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Mi prólogo al libro de Nicolás Carrillo Santarelli

agosto 1, 2017

Comparto mi prólogo al flamante libro de Nicolás Carrillo Santarelli Direct International Human Rights Obligations of Non-State Actors: A Legal and Ethical Necessity. Me  estoy especializando en prólogos de una página.

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Foreword

In a world where individuals may launch global cyber attacks, transnational corporations may affect the most basic rights of indigenous communities, and powerfully armed terrorist groups may take the lives of innocent people wherever, it is impossible not to recognize that the acts of non-State actors can vastly affect the exercise of human rights. The expansion of the full efficacy of international human rights obligations is nevertheless still generally limited by international law, which usually defines human rights obligations as falling only on States. The grounds for this restriction stem from different sources, but the limitation has its particular basis on a certain conception of international law sustaining that States were and remain its most relevant subjects. These approaches explain in part why, for example, as Judge Crawford would put it, the law of personality and recognition ‘is still a law of exclusion, not participation’ in the international legal system. Moreover, supporters of this classic approach of international law and human rights affirm that expanding human rights obligations beyond the State will trivialize these rights and, most importantly, will confer non-State actors a legitimacy that should be preserved only for the State.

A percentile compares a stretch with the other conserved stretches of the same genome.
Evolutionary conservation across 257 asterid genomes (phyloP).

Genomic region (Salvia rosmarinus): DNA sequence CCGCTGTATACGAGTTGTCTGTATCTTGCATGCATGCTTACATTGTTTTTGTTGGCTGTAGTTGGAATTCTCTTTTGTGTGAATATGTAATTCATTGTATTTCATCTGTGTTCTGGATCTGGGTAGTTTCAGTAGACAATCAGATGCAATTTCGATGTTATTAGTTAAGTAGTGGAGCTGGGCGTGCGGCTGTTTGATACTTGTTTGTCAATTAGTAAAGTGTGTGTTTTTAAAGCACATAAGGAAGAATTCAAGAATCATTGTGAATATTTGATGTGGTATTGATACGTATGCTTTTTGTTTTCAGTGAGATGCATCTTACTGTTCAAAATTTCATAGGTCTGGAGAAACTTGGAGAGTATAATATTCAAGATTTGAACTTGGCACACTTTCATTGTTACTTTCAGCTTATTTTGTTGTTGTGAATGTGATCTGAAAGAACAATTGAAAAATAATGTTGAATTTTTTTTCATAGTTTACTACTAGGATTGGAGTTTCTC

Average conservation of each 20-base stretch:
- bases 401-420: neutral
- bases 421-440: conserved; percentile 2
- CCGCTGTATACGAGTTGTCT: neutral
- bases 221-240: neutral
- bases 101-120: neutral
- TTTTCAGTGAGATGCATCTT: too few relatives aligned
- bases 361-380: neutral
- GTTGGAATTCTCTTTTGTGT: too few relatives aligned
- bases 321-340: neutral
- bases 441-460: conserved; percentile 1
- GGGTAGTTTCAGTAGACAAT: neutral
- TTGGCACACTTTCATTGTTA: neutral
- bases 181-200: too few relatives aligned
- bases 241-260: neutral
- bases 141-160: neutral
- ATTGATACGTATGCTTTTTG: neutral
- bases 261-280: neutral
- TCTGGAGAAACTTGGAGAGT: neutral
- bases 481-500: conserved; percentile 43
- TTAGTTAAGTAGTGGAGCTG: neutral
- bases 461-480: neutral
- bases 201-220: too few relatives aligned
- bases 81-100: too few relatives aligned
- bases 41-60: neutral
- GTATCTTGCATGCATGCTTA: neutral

This book is an act of passion in which Nicolás Carrillo Santarelli uses his indefatigable intellectual power to attack the idea that only states can be held responsible for the breach of international human rights obligations. The author joins a tradition that goes back to Hersch Lauterpacht’s International Law and Human Rights, envisaging already in 1950 a protection for all human beings against a human rights violation ‘from whatever source it may originate’, and reaches a summit with the publication in 2006 of Andrew Caphlam’s Human Rights Obligations of Non-State Actors, defending that ‘human rights are entitlements enjoyed by everyone to be respected by everyone’.

In a style that bears a resemblance to that of Judge Cançado Trindade, Nicolás Carrillo Santarelli takes this argument to its limits, sustaining that reasons of justice, ethics and law require the imposition of direct human rights obligations and responsibilities on non-State actors. The author builds his thesis on a radical idea of human dignity and a broad prohibition of discrimination under the law. His endeavor, however, is not limited to a thorough doctrinal study: the second part of the book is committed to the analysis of the legal mechanisms and institutions concerned with the goal of giving total efficacy to international human rights, including proper reparations to the victims of human right violations by non-State actors, and not just States.

I have seen the evolution of this book from its origins as a doctoral thesis project presented at the University Autónoma of Madrid. Throughout years of hard work and untiring scholarly discussions, Nicolas Carrillo Santarelli has developed his argument with determination, an extreme care and an enormous amount of serious research. He has put his reason to work for his passion to realize the protection of human rights from any kind of breach, whatever its source, achieving an extraordinary academic monograph.

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